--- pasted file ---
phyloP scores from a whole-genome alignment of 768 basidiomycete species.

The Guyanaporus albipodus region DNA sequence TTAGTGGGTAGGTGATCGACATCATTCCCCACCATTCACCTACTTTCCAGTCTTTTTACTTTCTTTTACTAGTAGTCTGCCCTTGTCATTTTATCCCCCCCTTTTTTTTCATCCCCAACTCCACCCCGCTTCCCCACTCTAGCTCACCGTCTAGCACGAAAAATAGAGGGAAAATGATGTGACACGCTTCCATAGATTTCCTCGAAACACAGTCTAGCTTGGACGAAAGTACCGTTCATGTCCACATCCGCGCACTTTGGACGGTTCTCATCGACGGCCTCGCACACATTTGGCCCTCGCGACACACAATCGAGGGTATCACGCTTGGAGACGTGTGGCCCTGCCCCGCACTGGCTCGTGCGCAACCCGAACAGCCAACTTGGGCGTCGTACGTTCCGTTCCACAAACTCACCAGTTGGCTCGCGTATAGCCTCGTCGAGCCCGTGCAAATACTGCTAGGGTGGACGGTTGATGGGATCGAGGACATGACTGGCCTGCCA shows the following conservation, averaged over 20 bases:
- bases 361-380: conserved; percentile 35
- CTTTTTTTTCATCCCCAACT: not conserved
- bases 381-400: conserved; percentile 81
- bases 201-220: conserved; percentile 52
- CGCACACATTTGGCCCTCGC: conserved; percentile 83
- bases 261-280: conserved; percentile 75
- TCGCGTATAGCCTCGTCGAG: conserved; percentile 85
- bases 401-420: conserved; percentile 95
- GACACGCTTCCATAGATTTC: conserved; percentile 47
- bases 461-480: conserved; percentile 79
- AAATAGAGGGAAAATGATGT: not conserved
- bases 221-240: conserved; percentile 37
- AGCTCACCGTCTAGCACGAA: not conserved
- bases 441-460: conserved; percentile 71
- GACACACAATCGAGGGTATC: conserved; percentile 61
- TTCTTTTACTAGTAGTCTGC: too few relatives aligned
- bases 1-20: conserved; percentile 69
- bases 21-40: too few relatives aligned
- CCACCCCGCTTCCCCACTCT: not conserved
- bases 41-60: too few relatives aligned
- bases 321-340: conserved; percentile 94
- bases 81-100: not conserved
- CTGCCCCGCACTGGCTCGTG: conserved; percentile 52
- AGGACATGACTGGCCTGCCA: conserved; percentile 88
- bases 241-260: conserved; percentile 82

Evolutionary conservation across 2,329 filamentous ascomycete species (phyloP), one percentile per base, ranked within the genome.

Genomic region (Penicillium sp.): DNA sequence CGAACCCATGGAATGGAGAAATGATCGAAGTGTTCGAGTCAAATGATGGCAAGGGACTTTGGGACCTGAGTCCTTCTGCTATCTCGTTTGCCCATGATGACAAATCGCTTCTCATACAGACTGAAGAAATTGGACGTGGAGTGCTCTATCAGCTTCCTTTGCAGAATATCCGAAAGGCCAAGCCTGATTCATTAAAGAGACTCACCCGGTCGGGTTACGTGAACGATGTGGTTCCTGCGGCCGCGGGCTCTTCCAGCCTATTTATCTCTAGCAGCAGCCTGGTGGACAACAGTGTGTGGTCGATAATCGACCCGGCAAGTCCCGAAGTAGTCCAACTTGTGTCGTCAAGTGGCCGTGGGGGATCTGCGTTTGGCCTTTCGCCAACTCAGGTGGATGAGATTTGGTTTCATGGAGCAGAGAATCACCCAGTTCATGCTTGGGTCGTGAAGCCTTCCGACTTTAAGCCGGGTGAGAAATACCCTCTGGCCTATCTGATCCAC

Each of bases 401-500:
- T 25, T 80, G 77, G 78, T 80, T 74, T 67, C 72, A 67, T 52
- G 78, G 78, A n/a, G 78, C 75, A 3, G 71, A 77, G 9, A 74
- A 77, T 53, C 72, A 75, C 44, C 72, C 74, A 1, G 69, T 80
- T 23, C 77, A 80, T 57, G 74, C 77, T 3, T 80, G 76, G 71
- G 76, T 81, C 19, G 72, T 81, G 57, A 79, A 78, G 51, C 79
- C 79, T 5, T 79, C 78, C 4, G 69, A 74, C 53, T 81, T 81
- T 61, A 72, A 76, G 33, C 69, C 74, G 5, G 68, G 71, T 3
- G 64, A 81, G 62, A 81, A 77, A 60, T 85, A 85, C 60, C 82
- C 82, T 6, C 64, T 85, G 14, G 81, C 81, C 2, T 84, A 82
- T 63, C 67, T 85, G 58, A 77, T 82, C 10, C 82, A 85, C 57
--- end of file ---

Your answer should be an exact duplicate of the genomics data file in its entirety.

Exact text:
phyloP scores from a whole-genome alignment of 768 basidiomycete species.

The Guyanaporus albipodus region DNA sequence TTAGTGGGTAGGTGATCGACATCATTCCCCACCATTCACCTACTTTCCAGTCTTTTTACTTTCTTTTACTAGTAGTCTGCCCTTGTCATTTTATCCCCCCCTTTTTTTTCATCCCCAACTCCACCCCGCTTCCCCACTCTAGCTCACCGTCTAGCACGAAAAATAGAGGGAAAATGATGTGACACGCTTCCATAGATTTCCTCGAAACACAGTCTAGCTTGGACGAAAGTACCGTTCATGTCCACATCCGCGCACTTTGGACGGTTCTCATCGACGGCCTCGCACACATTTGGCCCTCGCGACACACAATCGAGGGTATCACGCTTGGAGACGTGTGGCCCTGCCCCGCACTGGCTCGTGCGCAACCCGAACAGCCAACTTGGGCGTCGTACGTTCCGTTCCACAAACTCACCAGTTGGCTCGCGTATAGCCTCGTCGAGCCCGTGCAAATACTGCTAGGGTGGACGGTTGATGGGATCGAGGACATGACTGGCCTGCCA shows the following conservation, averaged over 20 bases:
- bases 361-380: conserved; percentile 35
- CTTTTTTTTCATCCCCAACT: not conserved
- bases 381-400: conserved; percentile 81
- bases 201-220: conserved; percentile 52
- CGCACACATTTGGCCCTCGC: conserved; percentile 83
- bases 261-280: conserved; percentile 75
- TCGCGTATAGCCTCGTCGAG: conserved; percentile 85
- bases 401-420: conserved; percentile 95
- GACACGCTTCCATAGATTTC: conserved; percentile 47
- bases 461-480: conserved; percentile 79
- AAATAGAGGGAAAATGATGT: not conserved
- bases 221-240: conserved; percentile 37
- AGCTCACCGTCTAGCACGAA: not conserved
- bases 441-460: conserved; percentile 71
- GACACACAATCGAGGGTATC: conserved; percentile 61
- TTCTTTTACTAGTAGTCTGC: too few relatives aligned
- bases 1-20: conserved; percentile 69
- bases 21-40: too few relatives aligned
- CCACCCCGCTTCCCCACTCT: not conserved
- bases 41-60: too few relatives aligned
- bases 321-340: conserved; percentile 94
- bases 81-100: not conserved
- CTGCCCCGCACTGGCTCGTG: conserved; percentile 52
- AGGACATGACTGGCCTGCCA: conserved; percentile 88
- bases 241-260: conserved; percentile 82

Evolutionary conservation across 2,329 filamentous ascomycete species (phyloP), one percentile per base, ranked within the genome.

Genomic region (Penicillium sp.): DNA sequence CGAACCCATGGAATGGAGAAATGATCGAAGTGTTCGAGTCAAATGATGGCAAGGGACTTTGGGACCTGAGTCCTTCTGCTATCTCGTTTGCCCATGATGACAAATCGCTTCTCATACAGACTGAAGAAATTGGACGTGGAGTGCTCTATCAGCTTCCTTTGCAGAATATCCGAAAGGCCAAGCCTGATTCATTAAAGAGACTCACCCGGTCGGGTTACGTGAACGATGTGGTTCCTGCGGCCGCGGGCTCTTCCAGCCTATTTATCTCTAGCAGCAGCCTGGTGGACAACAGTGTGTGGTCGATAATCGACCCGGCAAGTCCCGAAGTAGTCCAACTTGTGTCGTCAAGTGGCCGTGGGGGATCTGCGTTTGGCCTTTCGCCAACTCAGGTGGATGAGATTTGGTTTCATGGAGCAGAGAATCACCCAGTTCATGCTTGGGTCGTGAAGCCTTCCGACTTTAAGCCGGGTGAGAAATACCCTCTGGCCTATCTGATCCAC

Each of bases 401-500:
- T 25, T 80, G 77, G 78, T 80, T 74, T 67, C 72, A 67, T 52
- G 78, G 78, A n/a, G 78, C 75, A 3, G 71, A 77, G 9, A 74
- A 77, T 53, C 72, A 75, C 44, C 72, C 74, A 1, G 69, T 80
- T 23, C 77, A 80, T 57, G 74, C 77, T 3, T 80, G 76, G 71
- G 76, T 81, C 19, G 72, T 81, G 57, A 79, A 78, G 51, C 79
- C 79, T 5, T 79, C 78, C 4, G 69, A 74, C 53, T 81, T 81
- T 61, A 72, A 76, G 33, C 69, C 74, G 5, G 68, G 71, T 3
- G 64, A 81, G 62, A 81, A 77, A 60, T 85, A 85, C 60, C 82
- C 82, T 6, C 64, T 85, G 14, G 81, C 81, C 2, T 84, A 82
- T 63, C 67, T 85, G 58, A 77, T 82, C 10, C 82, A 85, C 57